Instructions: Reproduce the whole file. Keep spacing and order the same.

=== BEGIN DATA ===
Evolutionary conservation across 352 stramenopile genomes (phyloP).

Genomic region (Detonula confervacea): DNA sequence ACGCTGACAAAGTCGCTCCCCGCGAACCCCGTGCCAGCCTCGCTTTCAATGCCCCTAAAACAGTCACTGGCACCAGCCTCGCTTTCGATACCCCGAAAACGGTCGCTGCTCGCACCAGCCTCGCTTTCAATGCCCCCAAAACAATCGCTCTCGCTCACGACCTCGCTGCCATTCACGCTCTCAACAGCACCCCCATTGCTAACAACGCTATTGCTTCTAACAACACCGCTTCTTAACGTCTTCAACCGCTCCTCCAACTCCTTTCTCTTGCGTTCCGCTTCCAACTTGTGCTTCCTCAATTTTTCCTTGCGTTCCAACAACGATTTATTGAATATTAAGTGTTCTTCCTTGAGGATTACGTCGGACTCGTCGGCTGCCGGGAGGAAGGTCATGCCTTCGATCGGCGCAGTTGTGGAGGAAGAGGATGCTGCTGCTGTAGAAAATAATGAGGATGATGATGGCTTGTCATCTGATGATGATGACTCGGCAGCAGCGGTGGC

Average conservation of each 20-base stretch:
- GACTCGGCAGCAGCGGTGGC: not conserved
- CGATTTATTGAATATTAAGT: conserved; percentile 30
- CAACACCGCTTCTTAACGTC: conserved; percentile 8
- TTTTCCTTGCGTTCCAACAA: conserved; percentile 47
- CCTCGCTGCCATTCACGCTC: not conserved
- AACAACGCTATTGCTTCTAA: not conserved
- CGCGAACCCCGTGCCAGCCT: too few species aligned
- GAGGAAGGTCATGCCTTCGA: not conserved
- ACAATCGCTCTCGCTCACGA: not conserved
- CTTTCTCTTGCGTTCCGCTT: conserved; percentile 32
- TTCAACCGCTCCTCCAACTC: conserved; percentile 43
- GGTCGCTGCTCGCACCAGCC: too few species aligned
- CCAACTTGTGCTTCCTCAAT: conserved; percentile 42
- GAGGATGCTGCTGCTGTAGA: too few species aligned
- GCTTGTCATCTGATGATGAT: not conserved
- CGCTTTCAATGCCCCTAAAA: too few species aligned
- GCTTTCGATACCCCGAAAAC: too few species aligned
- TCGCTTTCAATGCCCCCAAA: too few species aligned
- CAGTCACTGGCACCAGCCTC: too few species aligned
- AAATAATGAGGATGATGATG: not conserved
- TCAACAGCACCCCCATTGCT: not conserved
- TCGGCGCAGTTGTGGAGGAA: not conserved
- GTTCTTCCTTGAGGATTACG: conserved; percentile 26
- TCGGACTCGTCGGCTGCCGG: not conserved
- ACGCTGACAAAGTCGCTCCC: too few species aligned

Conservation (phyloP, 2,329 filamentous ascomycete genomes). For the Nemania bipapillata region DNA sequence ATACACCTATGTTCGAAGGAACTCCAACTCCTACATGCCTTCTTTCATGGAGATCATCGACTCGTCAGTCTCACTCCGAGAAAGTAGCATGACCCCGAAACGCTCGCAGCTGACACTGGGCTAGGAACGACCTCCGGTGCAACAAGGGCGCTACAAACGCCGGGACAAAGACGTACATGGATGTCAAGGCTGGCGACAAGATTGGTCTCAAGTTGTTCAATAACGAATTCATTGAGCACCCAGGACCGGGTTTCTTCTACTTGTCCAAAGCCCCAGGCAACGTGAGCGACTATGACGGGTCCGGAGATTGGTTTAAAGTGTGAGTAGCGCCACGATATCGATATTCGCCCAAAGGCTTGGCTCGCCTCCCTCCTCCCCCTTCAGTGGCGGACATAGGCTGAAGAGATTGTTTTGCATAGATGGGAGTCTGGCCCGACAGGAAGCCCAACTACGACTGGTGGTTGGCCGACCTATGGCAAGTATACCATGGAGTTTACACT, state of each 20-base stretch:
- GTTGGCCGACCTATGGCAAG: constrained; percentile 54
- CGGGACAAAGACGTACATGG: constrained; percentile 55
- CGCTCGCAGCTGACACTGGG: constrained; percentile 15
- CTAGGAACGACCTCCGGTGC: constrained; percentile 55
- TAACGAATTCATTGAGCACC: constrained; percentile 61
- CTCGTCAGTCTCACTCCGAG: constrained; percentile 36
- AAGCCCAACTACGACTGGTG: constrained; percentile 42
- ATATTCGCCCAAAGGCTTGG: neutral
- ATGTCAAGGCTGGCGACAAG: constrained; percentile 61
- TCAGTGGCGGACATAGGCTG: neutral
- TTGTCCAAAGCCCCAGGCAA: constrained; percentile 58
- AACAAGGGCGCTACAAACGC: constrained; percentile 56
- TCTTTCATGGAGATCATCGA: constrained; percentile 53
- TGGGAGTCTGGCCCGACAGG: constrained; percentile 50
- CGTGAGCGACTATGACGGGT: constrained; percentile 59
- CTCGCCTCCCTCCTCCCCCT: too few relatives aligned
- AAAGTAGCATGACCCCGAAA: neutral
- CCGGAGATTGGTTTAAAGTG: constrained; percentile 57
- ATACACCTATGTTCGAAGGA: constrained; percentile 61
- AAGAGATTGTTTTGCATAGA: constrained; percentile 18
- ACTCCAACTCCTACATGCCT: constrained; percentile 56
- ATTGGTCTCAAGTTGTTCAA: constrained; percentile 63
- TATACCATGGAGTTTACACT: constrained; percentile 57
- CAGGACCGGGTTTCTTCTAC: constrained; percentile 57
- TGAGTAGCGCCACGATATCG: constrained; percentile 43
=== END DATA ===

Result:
Evolutionary conservation across 352 stramenopile genomes (phyloP).

Genomic region (Detonula confervacea): DNA sequence ACGCTGACAAAGTCGCTCCCCGCGAACCCCGTGCCAGCCTCGCTTTCAATGCCCCTAAAACAGTCACTGGCACCAGCCTCGCTTTCGATACCCCGAAAACGGTCGCTGCTCGCACCAGCCTCGCTTTCAATGCCCCCAAAACAATCGCTCTCGCTCACGACCTCGCTGCCATTCACGCTCTCAACAGCACCCCCATTGCTAACAACGCTATTGCTTCTAACAACACCGCTTCTTAACGTCTTCAACCGCTCCTCCAACTCCTTTCTCTTGCGTTCCGCTTCCAACTTGTGCTTCCTCAATTTTTCCTTGCGTTCCAACAACGATTTATTGAATATTAAGTGTTCTTCCTTGAGGATTACGTCGGACTCGTCGGCTGCCGGGAGGAAGGTCATGCCTTCGATCGGCGCAGTTGTGGAGGAAGAGGATGCTGCTGCTGTAGAAAATAATGAGGATGATGATGGCTTGTCATCTGATGATGATGACTCGGCAGCAGCGGTGGC

Average conservation of each 20-base stretch:
- GACTCGGCAGCAGCGGTGGC: not conserved
- CGATTTATTGAATATTAAGT: conserved; percentile 30
- CAACACCGCTTCTTAACGTC: conserved; percentile 8
- TTTTCCTTGCGTTCCAACAA: conserved; percentile 47
- CCTCGCTGCCATTCACGCTC: not conserved
- AACAACGCTATTGCTTCTAA: not conserved
- CGCGAACCCCGTGCCAGCCT: too few species aligned
- GAGGAAGGTCATGCCTTCGA: not conserved
- ACAATCGCTCTCGCTCACGA: not conserved
- CTTTCTCTTGCGTTCCGCTT: conserved; percentile 32
- TTCAACCGCTCCTCCAACTC: conserved; percentile 43
- GGTCGCTGCTCGCACCAGCC: too few species aligned
- CCAACTTGTGCTTCCTCAAT: conserved; percentile 42
- GAGGATGCTGCTGCTGTAGA: too few species aligned
- GCTTGTCATCTGATGATGAT: not conserved
- CGCTTTCAATGCCCCTAAAA: too few species aligned
- GCTTTCGATACCCCGAAAAC: too few species aligned
- TCGCTTTCAATGCCCCCAAA: too few species aligned
- CAGTCACTGGCACCAGCCTC: too few species aligned
- AAATAATGAGGATGATGATG: not conserved
- TCAACAGCACCCCCATTGCT: not conserved
- TCGGCGCAGTTGTGGAGGAA: not conserved
- GTTCTTCCTTGAGGATTACG: conserved; percentile 26
- TCGGACTCGTCGGCTGCCGG: not conserved
- ACGCTGACAAAGTCGCTCCC: too few species aligned

Conservation (phyloP, 2,329 filamentous ascomycete genomes). For the Nemania bipapillata region DNA sequence ATACACCTATGTTCGAAGGAACTCCAACTCCTACATGCCTTCTTTCATGGAGATCATCGACTCGTCAGTCTCACTCCGAGAAAGTAGCATGACCCCGAAACGCTCGCAGCTGACACTGGGCTAGGAACGACCTCCGGTGCAACAAGGGCGCTACAAACGCCGGGACAAAGACGTACATGGATGTCAAGGCTGGCGACAAGATTGGTCTCAAGTTGTTCAATAACGAATTCATTGAGCACCCAGGACCGGGTTTCTTCTACTTGTCCAAAGCCCCAGGCAACGTGAGCGACTATGACGGGTCCGGAGATTGGTTTAAAGTGTGAGTAGCGCCACGATATCGATATTCGCCCAAAGGCTTGGCTCGCCTCCCTCCTCCCCCTTCAGTGGCGGACATAGGCTGAAGAGATTGTTTTGCATAGATGGGAGTCTGGCCCGACAGGAAGCCCAACTACGACTGGTGGTTGGCCGACCTATGGCAAGTATACCATGGAGTTTACACT, state of each 20-base stretch:
- GTTGGCCGACCTATGGCAAG: constrained; percentile 54
- CGGGACAAAGACGTACATGG: constrained; percentile 55
- CGCTCGCAGCTGACACTGGG: constrained; percentile 15
- CTAGGAACGACCTCCGGTGC: constrained; percentile 55
- TAACGAATTCATTGAGCACC: constrained; percentile 61
- CTCGTCAGTCTCACTCCGAG: constrained; percentile 36
- AAGCCCAACTACGACTGGTG: constrained; percentile 42
- ATATTCGCCCAAAGGCTTGG: neutral
- ATGTCAAGGCTGGCGACAAG: constrained; percentile 61
- TCAGTGGCGGACATAGGCTG: neutral
- TTGTCCAAAGCCCCAGGCAA: constrained; percentile 58
- AACAAGGGCGCTACAAACGC: constrained; percentile 56
- TCTTTCATGGAGATCATCGA: constrained; percentile 53
- TGGGAGTCTGGCCCGACAGG: constrained; percentile 50
- CGTGAGCGACTATGACGGGT: constrained; percentile 59
- CTCGCCTCCCTCCTCCCCCT: too few relatives aligned
- AAAGTAGCATGACCCCGAAA: neutral
- CCGGAGATTGGTTTAAAGTG: constrained; percentile 57
- ATACACCTATGTTCGAAGGA: constrained; percentile 61
- AAGAGATTGTTTTGCATAGA: constrained; percentile 18
- ACTCCAACTCCTACATGCCT: constrained; percentile 56
- ATTGGTCTCAAGTTGTTCAA: constrained; percentile 63
- TATACCATGGAGTTTACACT: constrained; percentile 57
- CAGGACCGGGTTTCTTCTAC: constrained; percentile 57
- TGAGTAGCGCCACGATATCG: constrained; percentile 43